With the signs of spring all around me, and my dreams of soon being able to get out on the land again, in season to go berry picking with fellow Inuit women, it’s perhaps not surprising that my thoughts have turned to the place of nature in Inuit life. In our language we have no word for ‘nature’, despite our deep affinity with the land, which teaches us how to live in harmony with the natural world. The division the Western world likes to make between ‘man and nature’ is both foreign and dangerous in the traditional Inuit view. In Western thinking, humans are set apart from nature; nature is something to strive against, to conquer, to tame, to exploit or, more benignly, to use for ‘recreation’. By contrast, Inuit place themselves within, not apart from, nature. This ‘in-ness’ is perfectly symbolized in our traditional dwellings of the past: illuvigait (snow houses) in winter and tupiit (sealskin tents) in summer. What could be more within nature than living comfortably in dwellings made of snow and sealskin!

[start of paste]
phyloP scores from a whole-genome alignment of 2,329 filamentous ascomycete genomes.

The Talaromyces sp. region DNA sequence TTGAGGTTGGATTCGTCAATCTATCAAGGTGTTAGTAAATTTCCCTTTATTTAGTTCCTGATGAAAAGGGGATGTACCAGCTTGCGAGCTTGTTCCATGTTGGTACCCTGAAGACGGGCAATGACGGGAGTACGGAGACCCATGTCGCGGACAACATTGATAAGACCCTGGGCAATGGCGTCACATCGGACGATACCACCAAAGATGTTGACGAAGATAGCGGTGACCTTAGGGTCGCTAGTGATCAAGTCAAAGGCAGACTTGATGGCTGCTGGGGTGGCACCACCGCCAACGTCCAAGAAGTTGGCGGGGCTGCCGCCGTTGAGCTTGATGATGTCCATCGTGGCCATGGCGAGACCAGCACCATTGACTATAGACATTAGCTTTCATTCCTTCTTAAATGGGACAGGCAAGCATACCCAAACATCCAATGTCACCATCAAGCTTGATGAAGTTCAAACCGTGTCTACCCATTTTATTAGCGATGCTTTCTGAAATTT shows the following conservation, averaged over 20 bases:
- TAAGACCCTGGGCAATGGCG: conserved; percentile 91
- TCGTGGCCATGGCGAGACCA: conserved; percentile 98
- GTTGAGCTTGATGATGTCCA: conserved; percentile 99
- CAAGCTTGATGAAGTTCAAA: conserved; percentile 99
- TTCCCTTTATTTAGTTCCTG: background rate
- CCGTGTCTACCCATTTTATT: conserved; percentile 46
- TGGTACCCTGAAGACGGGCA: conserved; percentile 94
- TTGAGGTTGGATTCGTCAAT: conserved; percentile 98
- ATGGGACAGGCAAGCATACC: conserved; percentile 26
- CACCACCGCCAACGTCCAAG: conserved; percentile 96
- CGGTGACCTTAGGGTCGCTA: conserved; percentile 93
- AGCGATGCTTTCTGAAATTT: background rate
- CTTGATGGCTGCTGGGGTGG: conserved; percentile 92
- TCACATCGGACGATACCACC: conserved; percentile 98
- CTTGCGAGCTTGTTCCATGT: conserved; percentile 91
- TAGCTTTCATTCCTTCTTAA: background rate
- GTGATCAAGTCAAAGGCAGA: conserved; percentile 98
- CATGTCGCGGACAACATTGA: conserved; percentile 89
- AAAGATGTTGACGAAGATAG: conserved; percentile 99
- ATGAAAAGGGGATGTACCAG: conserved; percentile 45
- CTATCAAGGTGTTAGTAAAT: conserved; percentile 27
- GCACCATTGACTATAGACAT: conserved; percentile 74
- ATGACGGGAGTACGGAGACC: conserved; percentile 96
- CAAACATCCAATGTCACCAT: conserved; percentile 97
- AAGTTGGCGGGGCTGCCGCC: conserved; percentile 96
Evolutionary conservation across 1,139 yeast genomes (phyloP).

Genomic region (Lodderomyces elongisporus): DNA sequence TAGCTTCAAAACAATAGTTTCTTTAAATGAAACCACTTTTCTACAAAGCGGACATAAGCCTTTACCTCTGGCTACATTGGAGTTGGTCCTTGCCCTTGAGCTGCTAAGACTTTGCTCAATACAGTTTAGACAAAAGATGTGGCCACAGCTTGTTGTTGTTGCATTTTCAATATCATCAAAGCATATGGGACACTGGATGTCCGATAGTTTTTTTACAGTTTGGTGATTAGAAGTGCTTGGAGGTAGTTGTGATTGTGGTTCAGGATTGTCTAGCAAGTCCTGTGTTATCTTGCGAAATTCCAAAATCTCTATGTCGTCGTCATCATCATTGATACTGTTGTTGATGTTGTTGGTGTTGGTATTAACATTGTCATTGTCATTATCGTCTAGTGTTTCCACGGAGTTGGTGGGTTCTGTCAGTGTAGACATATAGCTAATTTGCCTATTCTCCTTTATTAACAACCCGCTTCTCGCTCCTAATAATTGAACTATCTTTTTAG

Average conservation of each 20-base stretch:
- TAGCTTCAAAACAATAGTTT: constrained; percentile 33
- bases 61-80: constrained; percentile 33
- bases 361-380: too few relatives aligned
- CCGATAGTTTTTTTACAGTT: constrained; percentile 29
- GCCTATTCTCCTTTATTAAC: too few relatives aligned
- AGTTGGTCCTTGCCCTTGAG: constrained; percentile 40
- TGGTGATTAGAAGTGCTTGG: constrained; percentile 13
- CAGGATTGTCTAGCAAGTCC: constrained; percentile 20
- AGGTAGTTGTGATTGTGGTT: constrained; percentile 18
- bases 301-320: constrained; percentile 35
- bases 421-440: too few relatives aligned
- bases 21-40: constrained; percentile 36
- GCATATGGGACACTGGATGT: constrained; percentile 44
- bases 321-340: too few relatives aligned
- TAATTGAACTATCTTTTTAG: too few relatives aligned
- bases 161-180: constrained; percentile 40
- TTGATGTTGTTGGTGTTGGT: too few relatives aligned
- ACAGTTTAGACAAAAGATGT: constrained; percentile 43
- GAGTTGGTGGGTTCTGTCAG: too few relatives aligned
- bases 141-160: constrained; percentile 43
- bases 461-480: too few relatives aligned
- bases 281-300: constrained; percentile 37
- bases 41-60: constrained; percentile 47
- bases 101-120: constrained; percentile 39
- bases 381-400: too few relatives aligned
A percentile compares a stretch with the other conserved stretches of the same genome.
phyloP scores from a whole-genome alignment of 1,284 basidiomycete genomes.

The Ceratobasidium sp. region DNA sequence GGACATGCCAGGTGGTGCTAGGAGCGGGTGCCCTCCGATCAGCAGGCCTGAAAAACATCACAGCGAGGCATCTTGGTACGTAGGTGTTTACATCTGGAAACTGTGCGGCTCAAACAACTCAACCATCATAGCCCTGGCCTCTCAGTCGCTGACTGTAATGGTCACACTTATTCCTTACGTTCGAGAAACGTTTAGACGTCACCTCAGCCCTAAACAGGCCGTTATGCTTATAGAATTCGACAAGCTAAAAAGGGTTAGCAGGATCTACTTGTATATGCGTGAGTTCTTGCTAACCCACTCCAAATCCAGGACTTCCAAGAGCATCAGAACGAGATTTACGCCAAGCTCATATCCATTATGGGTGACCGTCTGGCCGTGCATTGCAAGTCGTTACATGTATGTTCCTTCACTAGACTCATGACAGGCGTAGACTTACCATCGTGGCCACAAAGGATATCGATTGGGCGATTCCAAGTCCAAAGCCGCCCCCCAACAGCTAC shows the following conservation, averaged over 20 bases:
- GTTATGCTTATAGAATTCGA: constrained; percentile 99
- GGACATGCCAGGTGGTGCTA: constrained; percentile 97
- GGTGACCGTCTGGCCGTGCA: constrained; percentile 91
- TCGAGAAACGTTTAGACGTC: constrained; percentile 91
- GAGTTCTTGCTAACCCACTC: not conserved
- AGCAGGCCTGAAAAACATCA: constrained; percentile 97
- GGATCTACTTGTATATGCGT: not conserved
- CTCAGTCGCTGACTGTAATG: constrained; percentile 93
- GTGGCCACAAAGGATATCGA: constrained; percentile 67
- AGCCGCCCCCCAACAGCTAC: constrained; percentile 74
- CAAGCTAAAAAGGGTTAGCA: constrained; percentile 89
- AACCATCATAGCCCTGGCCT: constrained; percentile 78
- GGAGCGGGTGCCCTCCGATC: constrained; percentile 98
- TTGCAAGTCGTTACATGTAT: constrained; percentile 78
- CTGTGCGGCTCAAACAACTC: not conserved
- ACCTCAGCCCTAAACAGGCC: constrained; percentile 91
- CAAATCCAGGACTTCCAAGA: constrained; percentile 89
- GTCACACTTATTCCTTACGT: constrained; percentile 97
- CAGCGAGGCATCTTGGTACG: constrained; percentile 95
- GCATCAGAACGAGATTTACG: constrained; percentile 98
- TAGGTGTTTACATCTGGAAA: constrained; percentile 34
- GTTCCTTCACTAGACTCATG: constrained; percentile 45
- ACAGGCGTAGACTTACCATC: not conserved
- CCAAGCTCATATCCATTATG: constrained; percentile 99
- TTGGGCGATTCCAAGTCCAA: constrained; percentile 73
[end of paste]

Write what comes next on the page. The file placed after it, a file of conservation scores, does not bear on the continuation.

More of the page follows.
This is especially true of our relationships with the animals that sustain us: the puijiit – sea mammals – seals, whales and walruses; and the pisuktiit, the land animals, in particular caribou and polar bear. No other people have relied so exclusively on animals as my Inuit ancestors.
In one of the world’s harshest environments, these Arctic animals provided everything needed to sustain human life. Their flesh supplied all the nutrition required for a healthy diet. From their skins, cut and worked as needed, clothing and shelter were sewn. The blubber of marine mammals fuelled the qulliit – our soapstone lamps – providing light and a little warmth for the snow houses in the depths of winter. From bones, ivory and caribou antler, tools, utensils and hunting equipment were expertly fashioned. Thread, strong and waterproof, used with the seamstresses’ delicate bone and ivory needles, came from the sinews of caribou and beluga whales. The reliance on animals was total. Other than berries and roots, in some places available at the end of the Arctic’s brief summer, there was no plant life, no agriculture, to fall back on should the hunt fail.
Our ancient beliefs held that the animals we relied upon had souls, just like ours, which needed to be treated with respect and dignity. In the early 1920s, Avva, an Inuit shaman from Igloolik, whose descendants I know well from my residential schooldays, as well as from the time I lived in Iqaluit, Nunavut, for almost twenty years, famously summed up these beliefs at the very core of our pre-Christian identity: